Plato (~428 BCE—348 BCE) is commonly considered to be one of the most influential writers in the history of philosophy.

Along with his teacher, Socrates, and student, Aristotle, Plato is among the most famous names in Western philosophy – and for good reason. He is one of the only ancient philosophers whose entire body of work has passed through history in-tact over the last 2,400 years, which has influenced an incredibly wide array of fields including ethics, epistemology, politics and mathematics. 

Plato was a citizen of Athens with high status, born to an influential, aristocratic family. This led him to be well-educated in several fields – though he was also a wrestler! 

Influences and writing

Plato was hugely influenced by his teacher, Socrates. Luckily, too, because a large portion of what we know about Socrates comes from Plato’s writings. In fact, Plato dedicated an entire text, The Apology of Socrates, to giving a defense of Socrates during his trial and execution.  

The vast majority of Plato’s work is written in the form of a dialogue – a running exchange between a few (often just two) people.  

Socrates is frequently the main speaker in these dialogues, where he uses consistent questioning to tease out thoughts, reasons and lessons from his “interlocutors”. You might have heard this referred to as the “Socratic method”.  

This method of dialogue where one person develops a conversation with another through questioning is also referred to as dialectical. This sort of dialogue is supposed to be a way to criticise someone’s reasoning by forcing them to reflect on their assumptions or implicit arguments. It’s also argued to be a method of intuition and sometimes simply to cause puzzlement in the reader because it’s unclear whether some questions are asked with a sense of irony. 

Plato’s revolutionary ideas span many fields. In epistemology, he contrasts knowledge (episteme) with opinion (doxa). Interestingly, he says that knowledge is a matter of recollection rather than discovery. He is also said to be the first person to suggest a definition of knowledge as “justified true belief”.  

Plato was also very vocal about politics, though many of his thoughts are difficult to attribute to him given the third person dialogue form of his writings. Regardless, he seems to have had very impactful perspectives on the importance of philosophy in politics:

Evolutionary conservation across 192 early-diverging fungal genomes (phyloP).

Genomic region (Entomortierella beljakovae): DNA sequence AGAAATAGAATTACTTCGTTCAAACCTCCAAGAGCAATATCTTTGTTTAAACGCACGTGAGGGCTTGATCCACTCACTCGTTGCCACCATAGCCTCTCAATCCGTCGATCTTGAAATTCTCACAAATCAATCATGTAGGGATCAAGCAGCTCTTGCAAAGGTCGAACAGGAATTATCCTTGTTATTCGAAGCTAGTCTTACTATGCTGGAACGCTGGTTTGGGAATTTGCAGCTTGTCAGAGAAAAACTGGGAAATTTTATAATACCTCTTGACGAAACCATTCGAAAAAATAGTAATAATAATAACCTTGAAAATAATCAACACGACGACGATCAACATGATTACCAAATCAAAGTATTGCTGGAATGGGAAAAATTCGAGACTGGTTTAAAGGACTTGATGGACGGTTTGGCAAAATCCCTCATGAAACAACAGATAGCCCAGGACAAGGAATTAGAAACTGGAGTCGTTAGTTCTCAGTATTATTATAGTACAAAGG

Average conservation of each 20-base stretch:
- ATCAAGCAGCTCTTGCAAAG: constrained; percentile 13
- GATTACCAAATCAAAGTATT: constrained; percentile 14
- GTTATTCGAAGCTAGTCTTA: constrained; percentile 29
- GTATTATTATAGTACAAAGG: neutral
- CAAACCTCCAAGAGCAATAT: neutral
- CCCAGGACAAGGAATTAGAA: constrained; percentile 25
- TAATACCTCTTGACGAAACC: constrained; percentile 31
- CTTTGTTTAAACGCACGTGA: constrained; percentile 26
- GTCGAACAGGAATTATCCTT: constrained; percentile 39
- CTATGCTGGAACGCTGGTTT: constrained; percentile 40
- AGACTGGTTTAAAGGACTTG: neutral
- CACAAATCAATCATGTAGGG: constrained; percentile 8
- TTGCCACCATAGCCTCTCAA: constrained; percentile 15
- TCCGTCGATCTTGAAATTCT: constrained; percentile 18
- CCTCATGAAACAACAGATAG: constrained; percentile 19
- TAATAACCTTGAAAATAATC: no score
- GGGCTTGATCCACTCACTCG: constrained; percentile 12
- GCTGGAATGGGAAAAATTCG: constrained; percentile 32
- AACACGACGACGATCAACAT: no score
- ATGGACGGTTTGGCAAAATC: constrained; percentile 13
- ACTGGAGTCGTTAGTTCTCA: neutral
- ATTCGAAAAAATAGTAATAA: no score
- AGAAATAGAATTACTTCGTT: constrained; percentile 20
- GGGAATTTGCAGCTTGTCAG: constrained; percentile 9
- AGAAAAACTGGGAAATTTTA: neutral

“Until philosophers rule as kings or those who are now called kings and leading men genuinely and adequately philosophize, that is, until political power and philosophy entirely coincide, while the many natures who at present pursue either one exclusively are forcibly prevented from doing so, cities will have no rest from evils, … nor, I think, will the human race.” 


You might have also heard of The Allegory of the Cave. Plato reflected on the idea that most people aren’t interested in lengthy philosophical discourse and are more drawn to storytelling. The Allegory of the Cave is one of several stories that Plato created with the intent to impart moral or political questions or lessons to the reader.  

The Ring of Gyges is another story of Plato’s that revolves around a ring with the ability to make the wearer invisible. A character in the Republic proposes this idea and uses it to discuss the ethical consequences of the item – namely, whether the wearer would be happy to commit injustices with the anonymity of the ring.  

This kind of ethical dilemma mirrors contemporary debates about superpowers or anonymity on the internet. If we aren’t able to be held accountable, and we know it, how is that likely to change our feelings about right and wrong? 

The Academy

The Academy was the first institution of higher learning in the Western world. It was founded by Plato some time after he turned 30, after inheriting the property. It was free and open to the public, at least during Plato’s time, and study there consisted of conversations and problems posed by Plato and other senior members, as well as the occasional lecture. The Academy is famously where Aristotle was educated.  

After Plato’s death, the Academy continued to be led by various philosophers until it was destroyed in 86 BC during the First Mithridatic War. However, Platonism (the philosophy of Plato) continued to be taught and revived in various ways and has had a lasting impact on many areas of life continuing today.